Environmental Interaction, Pick-ups, and Weaponry
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While designing the location of critical items, pick-ups, and weaponry, I had to consider one significant change. This shift in design is the enabling of resource drops on glory kills. This alteration of interaction is substantial because it drastically modifies the resource economy within a level. Previously within the Ward the positioning of pick-ups was designed around desired difficult increases as the progressed throughout the level and the general circumstance the player on average would find themselves in at a given moment.
Yet, suppose the player can quickly obtain ammunition, armor, and health, albeit in small quantities, through the constant use of these glory kills. In that case, it alters the desired difficulty curve and how, on average, the level is played. Thus the placement of pick-ups as a method of balance is no longer as viable. Therefore the process of pick-up placement followed a different pattern than that used in the Ward's design process. As such, I switched to other methods and pick-up types that were unobtainable through the use of a glory kill as a balancing measure. Of course, this didn't mean standard pick-ups like ammunition or armor weren't still placed through balancing means, but their placement wasn't the primary source of balancing against encounters the player would face.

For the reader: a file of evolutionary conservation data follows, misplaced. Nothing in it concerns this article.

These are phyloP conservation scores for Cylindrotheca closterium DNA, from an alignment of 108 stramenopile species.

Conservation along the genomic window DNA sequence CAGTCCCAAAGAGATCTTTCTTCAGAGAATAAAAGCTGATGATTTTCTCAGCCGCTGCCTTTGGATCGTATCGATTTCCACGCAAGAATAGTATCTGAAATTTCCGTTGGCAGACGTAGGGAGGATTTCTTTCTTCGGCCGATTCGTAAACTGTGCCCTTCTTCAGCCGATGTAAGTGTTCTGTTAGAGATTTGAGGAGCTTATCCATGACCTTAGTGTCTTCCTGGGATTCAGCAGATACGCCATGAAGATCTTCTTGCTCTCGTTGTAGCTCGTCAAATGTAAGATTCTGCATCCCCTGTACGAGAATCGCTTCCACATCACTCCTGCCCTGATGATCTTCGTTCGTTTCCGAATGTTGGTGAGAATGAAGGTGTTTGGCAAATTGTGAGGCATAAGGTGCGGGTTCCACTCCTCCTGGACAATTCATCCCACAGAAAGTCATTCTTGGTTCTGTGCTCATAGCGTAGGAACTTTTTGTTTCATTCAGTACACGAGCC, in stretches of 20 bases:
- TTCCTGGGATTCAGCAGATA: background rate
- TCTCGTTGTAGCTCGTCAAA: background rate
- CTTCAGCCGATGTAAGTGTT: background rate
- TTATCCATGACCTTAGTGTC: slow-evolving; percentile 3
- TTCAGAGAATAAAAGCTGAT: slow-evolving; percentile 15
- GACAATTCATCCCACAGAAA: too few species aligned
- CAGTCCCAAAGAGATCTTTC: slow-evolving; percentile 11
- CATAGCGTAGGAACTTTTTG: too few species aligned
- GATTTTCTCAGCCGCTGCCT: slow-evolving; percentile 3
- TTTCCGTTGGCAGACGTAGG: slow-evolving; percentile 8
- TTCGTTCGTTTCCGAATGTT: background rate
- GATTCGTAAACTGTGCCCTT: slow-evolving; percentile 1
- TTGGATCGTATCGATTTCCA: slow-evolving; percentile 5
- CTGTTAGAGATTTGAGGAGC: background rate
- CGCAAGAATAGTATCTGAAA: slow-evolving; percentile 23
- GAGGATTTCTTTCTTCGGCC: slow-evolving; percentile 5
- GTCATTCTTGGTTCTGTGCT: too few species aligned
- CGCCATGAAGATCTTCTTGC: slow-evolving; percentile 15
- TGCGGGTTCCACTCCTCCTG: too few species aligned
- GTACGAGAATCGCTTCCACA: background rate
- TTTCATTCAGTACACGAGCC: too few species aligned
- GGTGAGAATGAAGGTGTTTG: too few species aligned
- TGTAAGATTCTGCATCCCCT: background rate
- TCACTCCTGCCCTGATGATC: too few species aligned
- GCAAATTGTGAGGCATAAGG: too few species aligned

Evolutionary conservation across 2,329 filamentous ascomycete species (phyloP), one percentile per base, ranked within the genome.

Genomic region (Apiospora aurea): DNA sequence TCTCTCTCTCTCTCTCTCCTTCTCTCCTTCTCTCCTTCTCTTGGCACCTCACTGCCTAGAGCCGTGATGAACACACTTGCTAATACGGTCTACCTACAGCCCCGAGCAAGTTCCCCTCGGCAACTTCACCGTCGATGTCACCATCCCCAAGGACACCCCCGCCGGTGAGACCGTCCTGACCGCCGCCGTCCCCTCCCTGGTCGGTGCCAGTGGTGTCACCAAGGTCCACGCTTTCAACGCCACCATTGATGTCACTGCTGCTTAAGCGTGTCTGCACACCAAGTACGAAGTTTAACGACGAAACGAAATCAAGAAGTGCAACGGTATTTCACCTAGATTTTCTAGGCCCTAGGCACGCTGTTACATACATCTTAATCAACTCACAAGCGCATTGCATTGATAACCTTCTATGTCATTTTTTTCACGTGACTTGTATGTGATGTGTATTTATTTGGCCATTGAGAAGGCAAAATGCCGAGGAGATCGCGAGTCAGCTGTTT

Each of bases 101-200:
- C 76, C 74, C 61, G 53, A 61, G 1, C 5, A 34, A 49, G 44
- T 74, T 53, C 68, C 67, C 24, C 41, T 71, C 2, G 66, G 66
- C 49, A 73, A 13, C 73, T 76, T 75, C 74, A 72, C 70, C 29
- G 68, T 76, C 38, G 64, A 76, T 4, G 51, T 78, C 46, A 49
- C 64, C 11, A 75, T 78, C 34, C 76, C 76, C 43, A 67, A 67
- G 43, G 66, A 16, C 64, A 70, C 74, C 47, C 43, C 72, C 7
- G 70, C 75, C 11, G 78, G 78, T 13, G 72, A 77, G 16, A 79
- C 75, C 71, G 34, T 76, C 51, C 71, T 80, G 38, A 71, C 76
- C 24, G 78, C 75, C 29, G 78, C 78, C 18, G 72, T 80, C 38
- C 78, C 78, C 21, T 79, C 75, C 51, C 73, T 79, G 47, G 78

Although what were these new pick-ups, and how would they alter the process of balancing an encounter? These pick-ups included equipment such as grenades and health stations, which are found within the Ward, but in more niche and not used as a primary balancing method. Furthermore, the introduction of player buffs such as regeneration(the player gains health and armor over a couple minute duration), haste(the player movement, attack, and reload speed are all significantly increased), and berserk(the player pulls out their fists and now all attacks either glory kill or one hit kill all enemies).
Yet, I had to be careful with the usage and placement of these buffs considering how potent they are in combination with some planned weapons. In the case of berserk I had to be extra careful because it would enable the player to one-hit-kill bosses and as such was only ever placed within locations housing horde encounters or mob-based enemies. Using all of this gain information I tested, again only using the base loadout of the combat shotgun. Through this testing period I found numerous locations and the amount of these buffs allowed to be placed within the level to allowed for enjoyable experience, but were also balanced.